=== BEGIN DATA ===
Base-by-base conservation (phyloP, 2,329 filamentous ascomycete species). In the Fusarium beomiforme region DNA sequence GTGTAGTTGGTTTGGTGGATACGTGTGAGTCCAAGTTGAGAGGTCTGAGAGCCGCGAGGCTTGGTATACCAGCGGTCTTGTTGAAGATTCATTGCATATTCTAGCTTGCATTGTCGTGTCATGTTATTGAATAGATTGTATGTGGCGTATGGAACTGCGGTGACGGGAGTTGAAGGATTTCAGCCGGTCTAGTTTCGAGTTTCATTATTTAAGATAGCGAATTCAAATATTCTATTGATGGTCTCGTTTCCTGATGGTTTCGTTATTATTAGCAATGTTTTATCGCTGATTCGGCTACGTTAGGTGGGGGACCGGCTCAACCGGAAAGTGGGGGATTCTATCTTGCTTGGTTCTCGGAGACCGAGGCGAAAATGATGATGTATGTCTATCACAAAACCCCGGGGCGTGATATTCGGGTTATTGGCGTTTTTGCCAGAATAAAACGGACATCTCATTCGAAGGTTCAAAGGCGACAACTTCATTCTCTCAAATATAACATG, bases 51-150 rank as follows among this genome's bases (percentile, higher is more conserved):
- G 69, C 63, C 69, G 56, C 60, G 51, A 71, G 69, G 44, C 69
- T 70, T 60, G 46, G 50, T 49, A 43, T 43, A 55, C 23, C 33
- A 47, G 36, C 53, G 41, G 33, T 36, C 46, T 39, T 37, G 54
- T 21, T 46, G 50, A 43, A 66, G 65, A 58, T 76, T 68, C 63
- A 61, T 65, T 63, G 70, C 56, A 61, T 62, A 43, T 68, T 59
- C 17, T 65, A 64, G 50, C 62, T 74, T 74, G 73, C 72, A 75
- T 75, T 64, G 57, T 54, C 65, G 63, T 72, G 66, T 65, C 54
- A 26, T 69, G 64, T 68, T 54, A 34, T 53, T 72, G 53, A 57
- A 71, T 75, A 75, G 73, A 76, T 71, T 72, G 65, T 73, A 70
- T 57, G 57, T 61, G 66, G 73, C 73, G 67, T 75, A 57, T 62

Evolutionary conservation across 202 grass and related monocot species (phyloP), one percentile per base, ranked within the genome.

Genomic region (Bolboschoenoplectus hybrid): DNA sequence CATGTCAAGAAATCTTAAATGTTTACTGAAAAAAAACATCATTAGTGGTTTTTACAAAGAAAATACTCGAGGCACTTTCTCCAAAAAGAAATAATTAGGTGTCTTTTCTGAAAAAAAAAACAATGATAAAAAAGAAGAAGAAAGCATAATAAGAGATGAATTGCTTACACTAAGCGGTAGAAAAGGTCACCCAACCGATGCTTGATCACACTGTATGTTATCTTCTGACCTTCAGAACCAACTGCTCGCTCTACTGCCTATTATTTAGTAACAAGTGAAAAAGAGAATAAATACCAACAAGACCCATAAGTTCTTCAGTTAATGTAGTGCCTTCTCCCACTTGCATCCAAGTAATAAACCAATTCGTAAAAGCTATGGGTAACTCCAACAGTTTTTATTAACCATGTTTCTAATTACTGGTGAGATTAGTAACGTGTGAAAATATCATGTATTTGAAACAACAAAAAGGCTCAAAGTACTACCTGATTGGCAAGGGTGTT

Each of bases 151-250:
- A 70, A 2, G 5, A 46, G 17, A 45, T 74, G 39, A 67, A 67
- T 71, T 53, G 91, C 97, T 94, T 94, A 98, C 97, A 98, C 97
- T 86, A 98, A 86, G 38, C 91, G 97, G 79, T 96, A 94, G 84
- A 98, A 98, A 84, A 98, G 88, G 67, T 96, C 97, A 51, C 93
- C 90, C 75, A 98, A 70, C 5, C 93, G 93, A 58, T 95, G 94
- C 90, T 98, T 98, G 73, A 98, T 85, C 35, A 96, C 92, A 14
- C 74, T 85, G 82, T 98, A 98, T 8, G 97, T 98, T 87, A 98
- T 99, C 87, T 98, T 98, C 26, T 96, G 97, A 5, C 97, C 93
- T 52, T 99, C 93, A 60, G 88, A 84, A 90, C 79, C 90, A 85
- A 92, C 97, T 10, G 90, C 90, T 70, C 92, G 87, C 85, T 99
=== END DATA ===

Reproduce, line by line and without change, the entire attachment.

Base-by-base conservation (phyloP, 2,329 filamentous ascomycete species). In the Fusarium beomiforme region DNA sequence GTGTAGTTGGTTTGGTGGATACGTGTGAGTCCAAGTTGAGAGGTCTGAGAGCCGCGAGGCTTGGTATACCAGCGGTCTTGTTGAAGATTCATTGCATATTCTAGCTTGCATTGTCGTGTCATGTTATTGAATAGATTGTATGTGGCGTATGGAACTGCGGTGACGGGAGTTGAAGGATTTCAGCCGGTCTAGTTTCGAGTTTCATTATTTAAGATAGCGAATTCAAATATTCTATTGATGGTCTCGTTTCCTGATGGTTTCGTTATTATTAGCAATGTTTTATCGCTGATTCGGCTACGTTAGGTGGGGGACCGGCTCAACCGGAAAGTGGGGGATTCTATCTTGCTTGGTTCTCGGAGACCGAGGCGAAAATGATGATGTATGTCTATCACAAAACCCCGGGGCGTGATATTCGGGTTATTGGCGTTTTTGCCAGAATAAAACGGACATCTCATTCGAAGGTTCAAAGGCGACAACTTCATTCTCTCAAATATAACATG, bases 51-150 rank as follows among this genome's bases (percentile, higher is more conserved):
- G 69, C 63, C 69, G 56, C 60, G 51, A 71, G 69, G 44, C 69
- T 70, T 60, G 46, G 50, T 49, A 43, T 43, A 55, C 23, C 33
- A 47, G 36, C 53, G 41, G 33, T 36, C 46, T 39, T 37, G 54
- T 21, T 46, G 50, A 43, A 66, G 65, A 58, T 76, T 68, C 63
- A 61, T 65, T 63, G 70, C 56, A 61, T 62, A 43, T 68, T 59
- C 17, T 65, A 64, G 50, C 62, T 74, T 74, G 73, C 72, A 75
- T 75, T 64, G 57, T 54, C 65, G 63, T 72, G 66, T 65, C 54
- A 26, T 69, G 64, T 68, T 54, A 34, T 53, T 72, G 53, A 57
- A 71, T 75, A 75, G 73, A 76, T 71, T 72, G 65, T 73, A 70
- T 57, G 57, T 61, G 66, G 73, C 73, G 67, T 75, A 57, T 62

Evolutionary conservation across 202 grass and related monocot species (phyloP), one percentile per base, ranked within the genome.

Genomic region (Bolboschoenoplectus hybrid): DNA sequence CATGTCAAGAAATCTTAAATGTTTACTGAAAAAAAACATCATTAGTGGTTTTTACAAAGAAAATACTCGAGGCACTTTCTCCAAAAAGAAATAATTAGGTGTCTTTTCTGAAAAAAAAAACAATGATAAAAAAGAAGAAGAAAGCATAATAAGAGATGAATTGCTTACACTAAGCGGTAGAAAAGGTCACCCAACCGATGCTTGATCACACTGTATGTTATCTTCTGACCTTCAGAACCAACTGCTCGCTCTACTGCCTATTATTTAGTAACAAGTGAAAAAGAGAATAAATACCAACAAGACCCATAAGTTCTTCAGTTAATGTAGTGCCTTCTCCCACTTGCATCCAAGTAATAAACCAATTCGTAAAAGCTATGGGTAACTCCAACAGTTTTTATTAACCATGTTTCTAATTACTGGTGAGATTAGTAACGTGTGAAAATATCATGTATTTGAAACAACAAAAAGGCTCAAAGTACTACCTGATTGGCAAGGGTGTT

Each of bases 151-250:
- A 70, A 2, G 5, A 46, G 17, A 45, T 74, G 39, A 67, A 67
- T 71, T 53, G 91, C 97, T 94, T 94, A 98, C 97, A 98, C 97
- T 86, A 98, A 86, G 38, C 91, G 97, G 79, T 96, A 94, G 84
- A 98, A 98, A 84, A 98, G 88, G 67, T 96, C 97, A 51, C 93
- C 90, C 75, A 98, A 70, C 5, C 93, G 93, A 58, T 95, G 94
- C 90, T 98, T 98, G 73, A 98, T 85, C 35, A 96, C 92, A 14
- C 74, T 85, G 82, T 98, A 98, T 8, G 97, T 98, T 87, A 98
- T 99, C 87, T 98, T 98, C 26, T 96, G 97, A 5, C 97, C 93
- T 52, T 99, C 93, A 60, G 88, A 84, A 90, C 79, C 90, A 85
- A 92, C 97, T 10, G 90, C 90, T 70, C 92, G 87, C 85, T 99